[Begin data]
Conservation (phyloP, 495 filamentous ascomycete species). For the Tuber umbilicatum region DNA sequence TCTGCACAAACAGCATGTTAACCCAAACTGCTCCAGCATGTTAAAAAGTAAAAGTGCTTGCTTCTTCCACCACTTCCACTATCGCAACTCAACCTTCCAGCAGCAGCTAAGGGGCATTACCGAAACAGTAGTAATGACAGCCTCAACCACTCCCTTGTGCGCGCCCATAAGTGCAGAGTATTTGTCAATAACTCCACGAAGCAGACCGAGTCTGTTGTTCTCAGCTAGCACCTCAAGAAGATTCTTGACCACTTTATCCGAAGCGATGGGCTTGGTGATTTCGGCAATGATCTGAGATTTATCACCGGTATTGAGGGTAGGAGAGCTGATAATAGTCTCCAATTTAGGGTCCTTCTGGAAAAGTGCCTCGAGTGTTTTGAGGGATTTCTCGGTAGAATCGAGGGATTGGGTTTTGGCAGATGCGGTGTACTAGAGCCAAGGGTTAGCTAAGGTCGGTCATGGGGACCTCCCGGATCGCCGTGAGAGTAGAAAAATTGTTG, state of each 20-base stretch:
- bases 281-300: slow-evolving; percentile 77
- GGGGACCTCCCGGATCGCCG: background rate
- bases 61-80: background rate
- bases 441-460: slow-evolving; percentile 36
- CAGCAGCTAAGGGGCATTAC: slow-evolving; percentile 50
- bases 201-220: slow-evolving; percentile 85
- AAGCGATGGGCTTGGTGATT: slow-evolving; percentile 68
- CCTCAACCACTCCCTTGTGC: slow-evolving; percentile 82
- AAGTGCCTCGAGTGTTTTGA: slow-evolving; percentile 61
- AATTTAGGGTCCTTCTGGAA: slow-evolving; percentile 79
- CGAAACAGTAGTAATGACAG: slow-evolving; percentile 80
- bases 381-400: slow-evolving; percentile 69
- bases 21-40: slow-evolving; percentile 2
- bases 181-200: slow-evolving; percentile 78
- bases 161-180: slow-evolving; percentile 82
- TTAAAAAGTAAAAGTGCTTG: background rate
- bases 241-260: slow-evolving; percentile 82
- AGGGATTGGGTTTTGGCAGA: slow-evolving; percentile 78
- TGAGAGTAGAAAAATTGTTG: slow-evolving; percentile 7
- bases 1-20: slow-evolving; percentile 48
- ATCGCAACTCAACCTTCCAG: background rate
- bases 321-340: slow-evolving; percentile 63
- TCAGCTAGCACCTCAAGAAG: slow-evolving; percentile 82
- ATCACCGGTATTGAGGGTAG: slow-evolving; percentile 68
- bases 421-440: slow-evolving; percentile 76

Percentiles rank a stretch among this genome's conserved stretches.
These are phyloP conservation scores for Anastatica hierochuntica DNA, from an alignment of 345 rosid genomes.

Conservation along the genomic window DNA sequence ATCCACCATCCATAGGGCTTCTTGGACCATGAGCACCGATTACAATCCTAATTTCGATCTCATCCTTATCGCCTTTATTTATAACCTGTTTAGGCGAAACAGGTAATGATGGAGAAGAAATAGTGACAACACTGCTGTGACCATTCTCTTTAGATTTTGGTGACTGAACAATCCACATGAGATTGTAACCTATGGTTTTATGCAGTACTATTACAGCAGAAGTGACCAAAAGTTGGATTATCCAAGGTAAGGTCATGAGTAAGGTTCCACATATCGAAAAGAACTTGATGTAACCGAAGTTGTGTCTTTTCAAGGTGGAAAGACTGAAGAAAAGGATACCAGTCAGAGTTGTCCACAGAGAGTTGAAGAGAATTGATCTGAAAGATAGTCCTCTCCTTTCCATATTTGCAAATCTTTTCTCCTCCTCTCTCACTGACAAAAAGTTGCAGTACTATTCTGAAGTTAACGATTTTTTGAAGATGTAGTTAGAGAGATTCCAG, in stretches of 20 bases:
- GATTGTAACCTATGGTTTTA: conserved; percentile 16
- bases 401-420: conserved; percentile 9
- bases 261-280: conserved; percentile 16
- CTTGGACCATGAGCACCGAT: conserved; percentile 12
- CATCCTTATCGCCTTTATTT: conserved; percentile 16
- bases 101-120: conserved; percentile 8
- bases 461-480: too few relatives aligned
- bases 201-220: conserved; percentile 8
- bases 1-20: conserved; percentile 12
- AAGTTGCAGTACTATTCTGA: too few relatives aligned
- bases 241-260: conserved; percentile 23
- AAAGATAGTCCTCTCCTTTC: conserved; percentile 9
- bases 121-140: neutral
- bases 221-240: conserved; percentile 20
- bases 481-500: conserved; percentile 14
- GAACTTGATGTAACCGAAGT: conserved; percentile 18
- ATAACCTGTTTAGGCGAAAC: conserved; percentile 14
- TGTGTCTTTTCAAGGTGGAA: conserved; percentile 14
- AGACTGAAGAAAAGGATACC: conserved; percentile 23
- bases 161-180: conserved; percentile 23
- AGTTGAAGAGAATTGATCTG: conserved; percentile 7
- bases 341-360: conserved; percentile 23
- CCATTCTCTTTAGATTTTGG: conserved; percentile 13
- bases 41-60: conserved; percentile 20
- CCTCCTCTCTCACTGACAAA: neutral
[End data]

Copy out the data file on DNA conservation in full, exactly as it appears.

Conservation (phyloP, 495 filamentous ascomycete species). For the Tuber umbilicatum region DNA sequence TCTGCACAAACAGCATGTTAACCCAAACTGCTCCAGCATGTTAAAAAGTAAAAGTGCTTGCTTCTTCCACCACTTCCACTATCGCAACTCAACCTTCCAGCAGCAGCTAAGGGGCATTACCGAAACAGTAGTAATGACAGCCTCAACCACTCCCTTGTGCGCGCCCATAAGTGCAGAGTATTTGTCAATAACTCCACGAAGCAGACCGAGTCTGTTGTTCTCAGCTAGCACCTCAAGAAGATTCTTGACCACTTTATCCGAAGCGATGGGCTTGGTGATTTCGGCAATGATCTGAGATTTATCACCGGTATTGAGGGTAGGAGAGCTGATAATAGTCTCCAATTTAGGGTCCTTCTGGAAAAGTGCCTCGAGTGTTTTGAGGGATTTCTCGGTAGAATCGAGGGATTGGGTTTTGGCAGATGCGGTGTACTAGAGCCAAGGGTTAGCTAAGGTCGGTCATGGGGACCTCCCGGATCGCCGTGAGAGTAGAAAAATTGTTG, state of each 20-base stretch:
- bases 281-300: slow-evolving; percentile 77
- GGGGACCTCCCGGATCGCCG: background rate
- bases 61-80: background rate
- bases 441-460: slow-evolving; percentile 36
- CAGCAGCTAAGGGGCATTAC: slow-evolving; percentile 50
- bases 201-220: slow-evolving; percentile 85
- AAGCGATGGGCTTGGTGATT: slow-evolving; percentile 68
- CCTCAACCACTCCCTTGTGC: slow-evolving; percentile 82
- AAGTGCCTCGAGTGTTTTGA: slow-evolving; percentile 61
- AATTTAGGGTCCTTCTGGAA: slow-evolving; percentile 79
- CGAAACAGTAGTAATGACAG: slow-evolving; percentile 80
- bases 381-400: slow-evolving; percentile 69
- bases 21-40: slow-evolving; percentile 2
- bases 181-200: slow-evolving; percentile 78
- bases 161-180: slow-evolving; percentile 82
- TTAAAAAGTAAAAGTGCTTG: background rate
- bases 241-260: slow-evolving; percentile 82
- AGGGATTGGGTTTTGGCAGA: slow-evolving; percentile 78
- TGAGAGTAGAAAAATTGTTG: slow-evolving; percentile 7
- bases 1-20: slow-evolving; percentile 48
- ATCGCAACTCAACCTTCCAG: background rate
- bases 321-340: slow-evolving; percentile 63
- TCAGCTAGCACCTCAAGAAG: slow-evolving; percentile 82
- ATCACCGGTATTGAGGGTAG: slow-evolving; percentile 68
- bases 421-440: slow-evolving; percentile 76

Percentiles rank a stretch among this genome's conserved stretches.
These are phyloP conservation scores for Anastatica hierochuntica DNA, from an alignment of 345 rosid genomes.

Conservation along the genomic window DNA sequence ATCCACCATCCATAGGGCTTCTTGGACCATGAGCACCGATTACAATCCTAATTTCGATCTCATCCTTATCGCCTTTATTTATAACCTGTTTAGGCGAAACAGGTAATGATGGAGAAGAAATAGTGACAACACTGCTGTGACCATTCTCTTTAGATTTTGGTGACTGAACAATCCACATGAGATTGTAACCTATGGTTTTATGCAGTACTATTACAGCAGAAGTGACCAAAAGTTGGATTATCCAAGGTAAGGTCATGAGTAAGGTTCCACATATCGAAAAGAACTTGATGTAACCGAAGTTGTGTCTTTTCAAGGTGGAAAGACTGAAGAAAAGGATACCAGTCAGAGTTGTCCACAGAGAGTTGAAGAGAATTGATCTGAAAGATAGTCCTCTCCTTTCCATATTTGCAAATCTTTTCTCCTCCTCTCTCACTGACAAAAAGTTGCAGTACTATTCTGAAGTTAACGATTTTTTGAAGATGTAGTTAGAGAGATTCCAG, in stretches of 20 bases:
- GATTGTAACCTATGGTTTTA: conserved; percentile 16
- bases 401-420: conserved; percentile 9
- bases 261-280: conserved; percentile 16
- CTTGGACCATGAGCACCGAT: conserved; percentile 12
- CATCCTTATCGCCTTTATTT: conserved; percentile 16
- bases 101-120: conserved; percentile 8
- bases 461-480: too few relatives aligned
- bases 201-220: conserved; percentile 8
- bases 1-20: conserved; percentile 12
- AAGTTGCAGTACTATTCTGA: too few relatives aligned
- bases 241-260: conserved; percentile 23
- AAAGATAGTCCTCTCCTTTC: conserved; percentile 9
- bases 121-140: neutral
- bases 221-240: conserved; percentile 20
- bases 481-500: conserved; percentile 14
- GAACTTGATGTAACCGAAGT: conserved; percentile 18
- ATAACCTGTTTAGGCGAAAC: conserved; percentile 14
- TGTGTCTTTTCAAGGTGGAA: conserved; percentile 14
- AGACTGAAGAAAAGGATACC: conserved; percentile 23
- bases 161-180: conserved; percentile 23
- AGTTGAAGAGAATTGATCTG: conserved; percentile 7
- bases 341-360: conserved; percentile 23
- CCATTCTCTTTAGATTTTGG: conserved; percentile 13
- bases 41-60: conserved; percentile 20
- CCTCCTCTCTCACTGACAAA: neutral